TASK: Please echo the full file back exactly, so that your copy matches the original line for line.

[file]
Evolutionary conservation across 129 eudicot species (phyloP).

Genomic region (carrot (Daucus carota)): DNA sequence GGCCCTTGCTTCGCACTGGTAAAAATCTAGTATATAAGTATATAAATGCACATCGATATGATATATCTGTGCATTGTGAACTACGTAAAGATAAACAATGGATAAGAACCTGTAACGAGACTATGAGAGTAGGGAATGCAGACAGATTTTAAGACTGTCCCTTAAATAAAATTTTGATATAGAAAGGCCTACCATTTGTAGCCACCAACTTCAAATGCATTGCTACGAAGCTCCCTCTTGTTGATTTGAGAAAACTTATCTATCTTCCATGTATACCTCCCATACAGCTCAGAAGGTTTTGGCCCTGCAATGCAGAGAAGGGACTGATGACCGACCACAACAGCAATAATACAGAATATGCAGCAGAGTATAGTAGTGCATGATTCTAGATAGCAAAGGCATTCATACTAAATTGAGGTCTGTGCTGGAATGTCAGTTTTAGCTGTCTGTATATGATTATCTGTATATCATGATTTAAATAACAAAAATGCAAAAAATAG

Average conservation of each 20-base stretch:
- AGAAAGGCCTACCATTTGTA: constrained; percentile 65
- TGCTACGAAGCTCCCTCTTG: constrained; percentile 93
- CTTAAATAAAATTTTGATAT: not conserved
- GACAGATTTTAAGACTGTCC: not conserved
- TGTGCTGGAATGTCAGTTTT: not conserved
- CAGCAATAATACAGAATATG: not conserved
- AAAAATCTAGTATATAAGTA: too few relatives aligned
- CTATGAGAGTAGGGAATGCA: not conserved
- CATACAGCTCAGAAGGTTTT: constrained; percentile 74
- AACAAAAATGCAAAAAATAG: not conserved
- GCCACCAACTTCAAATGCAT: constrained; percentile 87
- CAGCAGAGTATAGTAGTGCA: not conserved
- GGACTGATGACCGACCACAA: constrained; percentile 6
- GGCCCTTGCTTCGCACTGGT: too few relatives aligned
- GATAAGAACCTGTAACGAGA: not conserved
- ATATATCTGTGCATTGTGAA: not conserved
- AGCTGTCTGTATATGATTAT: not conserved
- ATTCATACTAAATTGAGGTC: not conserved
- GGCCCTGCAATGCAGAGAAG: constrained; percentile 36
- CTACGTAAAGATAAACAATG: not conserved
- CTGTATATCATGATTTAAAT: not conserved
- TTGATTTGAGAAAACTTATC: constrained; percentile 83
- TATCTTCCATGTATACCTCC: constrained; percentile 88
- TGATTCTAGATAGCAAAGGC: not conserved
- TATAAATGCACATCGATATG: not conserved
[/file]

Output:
Evolutionary conservation across 129 eudicot species (phyloP).

Genomic region (carrot (Daucus carota)): DNA sequence GGCCCTTGCTTCGCACTGGTAAAAATCTAGTATATAAGTATATAAATGCACATCGATATGATATATCTGTGCATTGTGAACTACGTAAAGATAAACAATGGATAAGAACCTGTAACGAGACTATGAGAGTAGGGAATGCAGACAGATTTTAAGACTGTCCCTTAAATAAAATTTTGATATAGAAAGGCCTACCATTTGTAGCCACCAACTTCAAATGCATTGCTACGAAGCTCCCTCTTGTTGATTTGAGAAAACTTATCTATCTTCCATGTATACCTCCCATACAGCTCAGAAGGTTTTGGCCCTGCAATGCAGAGAAGGGACTGATGACCGACCACAACAGCAATAATACAGAATATGCAGCAGAGTATAGTAGTGCATGATTCTAGATAGCAAAGGCATTCATACTAAATTGAGGTCTGTGCTGGAATGTCAGTTTTAGCTGTCTGTATATGATTATCTGTATATCATGATTTAAATAACAAAAATGCAAAAAATAG

Average conservation of each 20-base stretch:
- AGAAAGGCCTACCATTTGTA: constrained; percentile 65
- TGCTACGAAGCTCCCTCTTG: constrained; percentile 93
- CTTAAATAAAATTTTGATAT: not conserved
- GACAGATTTTAAGACTGTCC: not conserved
- TGTGCTGGAATGTCAGTTTT: not conserved
- CAGCAATAATACAGAATATG: not conserved
- AAAAATCTAGTATATAAGTA: too few relatives aligned
- CTATGAGAGTAGGGAATGCA: not conserved
- CATACAGCTCAGAAGGTTTT: constrained; percentile 74
- AACAAAAATGCAAAAAATAG: not conserved
- GCCACCAACTTCAAATGCAT: constrained; percentile 87
- CAGCAGAGTATAGTAGTGCA: not conserved
- GGACTGATGACCGACCACAA: constrained; percentile 6
- GGCCCTTGCTTCGCACTGGT: too few relatives aligned
- GATAAGAACCTGTAACGAGA: not conserved
- ATATATCTGTGCATTGTGAA: not conserved
- AGCTGTCTGTATATGATTAT: not conserved
- ATTCATACTAAATTGAGGTC: not conserved
- GGCCCTGCAATGCAGAGAAG: constrained; percentile 36
- CTACGTAAAGATAAACAATG: not conserved
- CTGTATATCATGATTTAAAT: not conserved
- TTGATTTGAGAAAACTTATC: constrained; percentile 83
- TATCTTCCATGTATACCTCC: constrained; percentile 88
- TGATTCTAGATAGCAAAGGC: not conserved
- TATAAATGCACATCGATATG: not conserved